Hailey cop, Bellevue mayoral candidate and local woman found dead at coffee shop
By Eric Valentine
To the question “Can 2020 get any worse?” the local community was painfully reminded Oct. 22 the answer to the question can be shockingly affirmative.
With his second-effort Bellevue mayoral election fast approaching, Hailey police officer Jared Murphy entered a family-run, Main Street coffee shop and it is presumed the 28-year-old ended two young lives—his own and that of Ashley Midby, 34, his former girlfriend.
“It appears both individuals died as a result of gunshot wounds. The incident is currently being investigated as a possible murder-suicide. Investigators say it appears both individuals were known to each other,” read the brief statement to the press issued by Idaho State Police.
Soon after, a Facebook page titled “Prayers for Ashley and Justice for All Women Victims of Domestic Abuse” was published and images of happier days, information on vigils, and nearly 1,000 page followers poured in. Also just days after the incident, a statement from the City of Hailey was released.
“We are highly aware of and deeply concerned about the mental and emotional well-being of our entire community at this time, including our police department staff,” Mayor Martha Burke wrote in her statement. “The community at large has been offered assistance from NAMI and members of the 5B Suicide Prevention counseling staff. Local law enforcement met since this tragic incident in a critical incident counseling session with a trained professional. The Hailey City Council and I will rely on the mental health experts and the experts conducting this investigation to steer us back toward community well-being.”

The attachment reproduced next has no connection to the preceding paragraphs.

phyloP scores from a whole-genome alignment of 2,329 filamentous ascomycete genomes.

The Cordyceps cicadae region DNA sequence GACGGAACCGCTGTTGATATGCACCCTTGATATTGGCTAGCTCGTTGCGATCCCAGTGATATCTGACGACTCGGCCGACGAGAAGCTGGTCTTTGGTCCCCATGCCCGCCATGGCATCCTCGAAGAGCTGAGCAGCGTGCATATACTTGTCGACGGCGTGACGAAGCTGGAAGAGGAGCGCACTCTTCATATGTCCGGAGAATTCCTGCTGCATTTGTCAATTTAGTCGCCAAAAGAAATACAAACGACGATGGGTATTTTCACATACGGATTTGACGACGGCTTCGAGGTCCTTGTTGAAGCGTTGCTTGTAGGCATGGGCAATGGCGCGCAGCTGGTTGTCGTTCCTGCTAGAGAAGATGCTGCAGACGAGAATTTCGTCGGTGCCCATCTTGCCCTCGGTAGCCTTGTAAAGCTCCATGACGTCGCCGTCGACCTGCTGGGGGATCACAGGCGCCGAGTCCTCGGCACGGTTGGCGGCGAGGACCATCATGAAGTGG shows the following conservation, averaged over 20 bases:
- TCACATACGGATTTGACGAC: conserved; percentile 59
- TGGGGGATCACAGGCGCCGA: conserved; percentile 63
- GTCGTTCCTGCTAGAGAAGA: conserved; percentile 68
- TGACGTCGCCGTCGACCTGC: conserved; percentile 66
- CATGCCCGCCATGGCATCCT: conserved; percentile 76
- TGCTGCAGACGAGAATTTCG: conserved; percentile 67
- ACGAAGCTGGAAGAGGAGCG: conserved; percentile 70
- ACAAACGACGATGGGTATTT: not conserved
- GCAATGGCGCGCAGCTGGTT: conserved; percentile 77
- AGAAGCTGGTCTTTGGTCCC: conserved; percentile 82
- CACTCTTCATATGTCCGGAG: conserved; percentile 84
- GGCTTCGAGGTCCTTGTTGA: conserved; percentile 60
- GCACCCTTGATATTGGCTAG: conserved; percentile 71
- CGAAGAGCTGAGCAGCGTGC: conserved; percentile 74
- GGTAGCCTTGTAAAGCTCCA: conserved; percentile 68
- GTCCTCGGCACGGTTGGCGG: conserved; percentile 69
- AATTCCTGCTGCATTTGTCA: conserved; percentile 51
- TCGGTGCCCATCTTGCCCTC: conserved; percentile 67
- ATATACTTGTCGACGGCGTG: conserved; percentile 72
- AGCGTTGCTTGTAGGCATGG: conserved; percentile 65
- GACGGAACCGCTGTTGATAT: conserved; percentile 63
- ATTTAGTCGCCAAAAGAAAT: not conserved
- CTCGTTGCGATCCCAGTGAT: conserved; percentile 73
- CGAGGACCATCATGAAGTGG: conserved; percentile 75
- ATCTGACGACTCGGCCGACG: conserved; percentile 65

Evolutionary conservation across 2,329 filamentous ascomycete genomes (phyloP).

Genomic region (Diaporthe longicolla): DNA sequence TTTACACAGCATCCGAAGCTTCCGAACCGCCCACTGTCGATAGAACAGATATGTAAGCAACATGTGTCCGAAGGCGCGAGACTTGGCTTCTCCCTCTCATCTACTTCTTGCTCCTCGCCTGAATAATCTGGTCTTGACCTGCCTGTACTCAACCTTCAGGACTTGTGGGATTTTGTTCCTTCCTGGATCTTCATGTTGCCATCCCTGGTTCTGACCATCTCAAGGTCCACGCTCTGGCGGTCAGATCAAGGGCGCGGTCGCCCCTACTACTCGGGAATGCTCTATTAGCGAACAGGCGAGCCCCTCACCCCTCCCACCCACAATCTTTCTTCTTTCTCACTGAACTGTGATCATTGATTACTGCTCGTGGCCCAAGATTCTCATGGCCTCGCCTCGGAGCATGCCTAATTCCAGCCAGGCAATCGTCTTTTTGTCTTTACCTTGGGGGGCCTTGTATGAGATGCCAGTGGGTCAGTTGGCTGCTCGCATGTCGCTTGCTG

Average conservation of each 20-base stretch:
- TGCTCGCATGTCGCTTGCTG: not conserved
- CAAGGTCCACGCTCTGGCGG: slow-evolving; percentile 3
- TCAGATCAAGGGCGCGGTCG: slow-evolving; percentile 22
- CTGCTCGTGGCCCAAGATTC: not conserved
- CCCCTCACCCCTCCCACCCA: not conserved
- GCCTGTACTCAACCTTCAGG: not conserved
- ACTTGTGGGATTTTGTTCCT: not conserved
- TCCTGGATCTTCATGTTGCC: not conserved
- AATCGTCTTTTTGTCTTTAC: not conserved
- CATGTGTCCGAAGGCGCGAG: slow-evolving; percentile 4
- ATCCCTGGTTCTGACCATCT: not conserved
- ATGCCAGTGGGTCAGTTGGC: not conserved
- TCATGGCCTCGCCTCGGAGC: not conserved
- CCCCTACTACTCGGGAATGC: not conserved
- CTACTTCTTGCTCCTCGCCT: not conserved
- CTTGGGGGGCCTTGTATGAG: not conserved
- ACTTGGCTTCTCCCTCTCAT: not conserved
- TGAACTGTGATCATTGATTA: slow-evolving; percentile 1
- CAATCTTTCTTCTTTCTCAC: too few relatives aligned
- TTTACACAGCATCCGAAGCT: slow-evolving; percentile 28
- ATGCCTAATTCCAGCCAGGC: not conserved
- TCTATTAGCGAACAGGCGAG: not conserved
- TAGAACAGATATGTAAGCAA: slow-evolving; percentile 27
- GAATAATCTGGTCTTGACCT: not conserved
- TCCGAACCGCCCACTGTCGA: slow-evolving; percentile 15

By the night of Oct. 30, scores of Valley residents, many of whom hold deep and longtime connections to Midby and her family, took part in a march along Main Street in Bellevue that ended in a candlelight vigil at the Midby family’s storefront.
With the crime still under investigation and amid a pandemic and contentious election season, domestic violence and suicide prevention organizations were quick to reach out to the media with both some requests and advice. Wood River Weekly was sent information on preferred methods of covering tragedies like this one as well as infographics and toll-free numbers people can call if they or a loved one may be experiencing thoughts that are suicidal or homicidal. We are sharing some of that information in the sidebar running along with this article and on our Facebook page.
Domestic Violence Support
Shelter, Legal Assistance, Prevention—The Advocates
Financial Support—Idaho’s Crime Victims’ Compensation Program
If you are a victim of a violent crime, possible payment
of medical bills, lost wages, counseling, funeral bills
and more may be available.
Visit online: TheAdvocatesOrg.org/shop/donate